NJDOE News
Contact: Bob DeSando
609-633-9788
For Release: January 26, 2000

Changes in State Aid Formula Mean More Money for More School Districts

Changes approved by Governor Christie Whitman in the funding formula used to distribute state education aid mean more school districts will receive an even larger portion of the record-setting $6.6 billion set aside in the proposed state budget for schools in the coming year.

"The infusion of an additional $466 million in total state education aid for the 2000-2001 school years represents one of the largest single increases ever," said Governor Whitman. "It should ease the pressure on property taxpayers considerably and make it possible for districts to improve the quality of their educational programs."

Commissioner of Education David C. Hespe said the changes to the funding formula prescribed by the Comprehensive Educational Improvement and Financing Act (CEIFA), which was enacted into law in 1996, benefit just about every school district. The modifications were recommended by four working groups formed by the commissioner last spring to examine inequities in the formula and suggest possible remedies. The groups, comprised of practitioners and stakeholders, focused on transportation aid, stabilization aid, special education and the ability of local districts to pay.

"Thanks to their extraordinary efforts, which were conducted under very tight deadlines, many of the sharp edges in the CEIFA formula have been rounded out," Hespe said. "The formula now works the way it was originally intended. Sudden, drastic drops in school aid precipitated by enrollment losses or fluctuations in community wealth, which were a problem in the past and would have proved troublesome again this year, have been virtually eliminated. Nearly 85 percent of all school districts will receive at least as much state aid as they did last year, if not more."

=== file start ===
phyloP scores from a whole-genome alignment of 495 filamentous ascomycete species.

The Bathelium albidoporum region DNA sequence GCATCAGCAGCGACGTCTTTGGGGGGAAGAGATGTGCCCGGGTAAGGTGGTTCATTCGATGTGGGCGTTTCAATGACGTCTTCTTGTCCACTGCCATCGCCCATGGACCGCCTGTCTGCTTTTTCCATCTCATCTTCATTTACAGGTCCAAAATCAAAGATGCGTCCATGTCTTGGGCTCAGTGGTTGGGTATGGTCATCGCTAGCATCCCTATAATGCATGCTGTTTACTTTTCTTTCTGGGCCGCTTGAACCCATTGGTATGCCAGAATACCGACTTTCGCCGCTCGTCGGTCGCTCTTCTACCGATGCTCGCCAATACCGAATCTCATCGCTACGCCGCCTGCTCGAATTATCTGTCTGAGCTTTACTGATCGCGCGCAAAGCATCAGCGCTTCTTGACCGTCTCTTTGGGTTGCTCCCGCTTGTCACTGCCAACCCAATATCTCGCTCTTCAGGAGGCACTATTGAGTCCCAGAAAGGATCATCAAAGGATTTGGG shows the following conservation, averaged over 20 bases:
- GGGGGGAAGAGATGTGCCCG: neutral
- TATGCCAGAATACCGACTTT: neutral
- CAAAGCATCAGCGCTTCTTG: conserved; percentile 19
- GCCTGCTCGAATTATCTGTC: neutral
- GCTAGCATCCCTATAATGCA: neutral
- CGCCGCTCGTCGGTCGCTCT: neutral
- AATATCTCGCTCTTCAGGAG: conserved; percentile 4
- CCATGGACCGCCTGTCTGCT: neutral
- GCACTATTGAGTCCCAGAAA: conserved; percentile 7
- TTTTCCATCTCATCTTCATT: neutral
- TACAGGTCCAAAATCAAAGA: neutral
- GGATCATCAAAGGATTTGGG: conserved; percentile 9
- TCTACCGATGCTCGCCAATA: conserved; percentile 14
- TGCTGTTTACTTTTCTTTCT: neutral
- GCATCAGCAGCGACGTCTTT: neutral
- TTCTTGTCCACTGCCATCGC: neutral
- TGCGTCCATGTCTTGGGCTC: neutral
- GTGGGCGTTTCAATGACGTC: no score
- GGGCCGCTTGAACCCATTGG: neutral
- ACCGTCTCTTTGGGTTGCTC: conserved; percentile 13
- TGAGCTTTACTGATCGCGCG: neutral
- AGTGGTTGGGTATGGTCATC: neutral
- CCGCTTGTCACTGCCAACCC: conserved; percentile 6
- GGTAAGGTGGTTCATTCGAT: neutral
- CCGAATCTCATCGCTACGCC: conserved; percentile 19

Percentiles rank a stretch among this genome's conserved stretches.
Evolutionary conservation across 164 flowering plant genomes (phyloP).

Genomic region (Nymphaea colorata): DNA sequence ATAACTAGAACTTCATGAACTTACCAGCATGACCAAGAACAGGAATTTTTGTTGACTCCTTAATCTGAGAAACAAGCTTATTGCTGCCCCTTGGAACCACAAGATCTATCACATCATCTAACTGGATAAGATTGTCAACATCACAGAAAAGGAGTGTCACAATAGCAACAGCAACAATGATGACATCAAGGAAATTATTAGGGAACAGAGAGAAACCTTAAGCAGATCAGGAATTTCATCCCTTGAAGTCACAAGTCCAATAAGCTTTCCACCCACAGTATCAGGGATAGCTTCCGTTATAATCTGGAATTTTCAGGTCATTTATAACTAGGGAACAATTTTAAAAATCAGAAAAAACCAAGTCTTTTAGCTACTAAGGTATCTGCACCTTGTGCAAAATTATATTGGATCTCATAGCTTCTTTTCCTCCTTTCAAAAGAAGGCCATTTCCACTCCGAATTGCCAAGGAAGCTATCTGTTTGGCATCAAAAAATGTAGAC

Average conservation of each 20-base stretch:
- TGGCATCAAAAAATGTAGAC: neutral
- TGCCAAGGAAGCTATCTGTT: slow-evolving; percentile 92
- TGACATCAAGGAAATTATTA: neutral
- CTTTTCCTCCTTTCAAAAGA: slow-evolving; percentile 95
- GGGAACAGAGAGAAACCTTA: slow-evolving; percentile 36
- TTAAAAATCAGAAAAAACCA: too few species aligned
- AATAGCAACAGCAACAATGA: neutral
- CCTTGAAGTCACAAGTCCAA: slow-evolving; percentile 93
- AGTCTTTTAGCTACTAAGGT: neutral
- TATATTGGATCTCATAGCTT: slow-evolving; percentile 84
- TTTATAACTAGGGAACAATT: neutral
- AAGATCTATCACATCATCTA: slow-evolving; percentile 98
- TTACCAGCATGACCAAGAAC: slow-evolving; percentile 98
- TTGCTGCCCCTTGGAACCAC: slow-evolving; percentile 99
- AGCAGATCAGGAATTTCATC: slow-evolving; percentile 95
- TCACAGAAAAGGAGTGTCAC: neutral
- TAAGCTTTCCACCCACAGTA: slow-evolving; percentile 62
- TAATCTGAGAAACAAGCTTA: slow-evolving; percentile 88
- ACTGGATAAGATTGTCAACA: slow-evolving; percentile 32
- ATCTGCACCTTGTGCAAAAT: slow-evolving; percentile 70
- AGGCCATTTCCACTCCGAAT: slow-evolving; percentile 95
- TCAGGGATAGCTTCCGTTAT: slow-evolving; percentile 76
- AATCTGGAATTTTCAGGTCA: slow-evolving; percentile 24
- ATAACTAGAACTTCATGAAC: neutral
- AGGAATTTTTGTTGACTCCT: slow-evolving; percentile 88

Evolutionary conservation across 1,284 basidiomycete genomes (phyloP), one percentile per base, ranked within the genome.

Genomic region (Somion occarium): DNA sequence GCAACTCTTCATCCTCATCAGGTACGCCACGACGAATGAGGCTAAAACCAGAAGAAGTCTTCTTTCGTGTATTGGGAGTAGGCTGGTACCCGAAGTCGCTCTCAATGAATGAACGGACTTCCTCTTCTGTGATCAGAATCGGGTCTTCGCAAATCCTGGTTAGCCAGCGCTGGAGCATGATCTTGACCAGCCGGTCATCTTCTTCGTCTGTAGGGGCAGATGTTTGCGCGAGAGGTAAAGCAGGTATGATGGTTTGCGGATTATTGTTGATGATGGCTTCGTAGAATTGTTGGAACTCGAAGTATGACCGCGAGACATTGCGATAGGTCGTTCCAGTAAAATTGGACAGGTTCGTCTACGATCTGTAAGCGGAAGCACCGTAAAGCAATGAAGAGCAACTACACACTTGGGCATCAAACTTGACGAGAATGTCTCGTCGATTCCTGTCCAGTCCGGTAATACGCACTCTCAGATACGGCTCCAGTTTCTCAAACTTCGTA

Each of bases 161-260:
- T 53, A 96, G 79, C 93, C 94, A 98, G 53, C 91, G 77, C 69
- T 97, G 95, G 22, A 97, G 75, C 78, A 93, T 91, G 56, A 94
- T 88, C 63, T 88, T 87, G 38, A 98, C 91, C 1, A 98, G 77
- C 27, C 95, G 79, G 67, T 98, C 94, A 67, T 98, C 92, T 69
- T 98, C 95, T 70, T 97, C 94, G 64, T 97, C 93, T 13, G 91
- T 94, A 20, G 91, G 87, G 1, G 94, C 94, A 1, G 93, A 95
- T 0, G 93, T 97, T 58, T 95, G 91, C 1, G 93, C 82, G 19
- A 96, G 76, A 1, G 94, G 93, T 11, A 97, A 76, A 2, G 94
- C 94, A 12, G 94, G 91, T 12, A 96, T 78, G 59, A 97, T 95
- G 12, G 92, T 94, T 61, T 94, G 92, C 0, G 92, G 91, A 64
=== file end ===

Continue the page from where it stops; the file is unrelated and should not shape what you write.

The recommendations of the CEIFA working groups accepted by the administration added about $100 million to the formula entitlement aid package for the coming school year.

Under the amended formula, 474 districts will receive an increase in their state aid entitlement – 329 will see an increase greater than 5 percent and 155 an increase greater than 10 percent. School aid for 61 districts will increase by more than a million dollars. Only 90 districts will receive less, but their loss will be considerably less that it would have been under the original formula.

Major recommendations of the CEIFA working groups that are incorporated in the proposed budget include:

  • Expanding the supplemental core curriculum standards aid (SCCSA) so that all but the wealthiest districts will not have to tax at a rate higher than $1.72 per $100 of equalized property value to meet their required local share of the basic "thorough and efficient" (T&E) budget.
  • Changing the stabilization aid formula to limit a district's state aid decrease to no more than 2 percent of its prior year amount, instead of the 10 percent reduction allowed by CEIFA. Also, no district can fall below 92 percent of the aid it received during the 1996-1997 school year, the final one under the defunct Quality Education Act. This change allows for the elimination of almost all of the temporary stabilization aid categories that have been created over the years.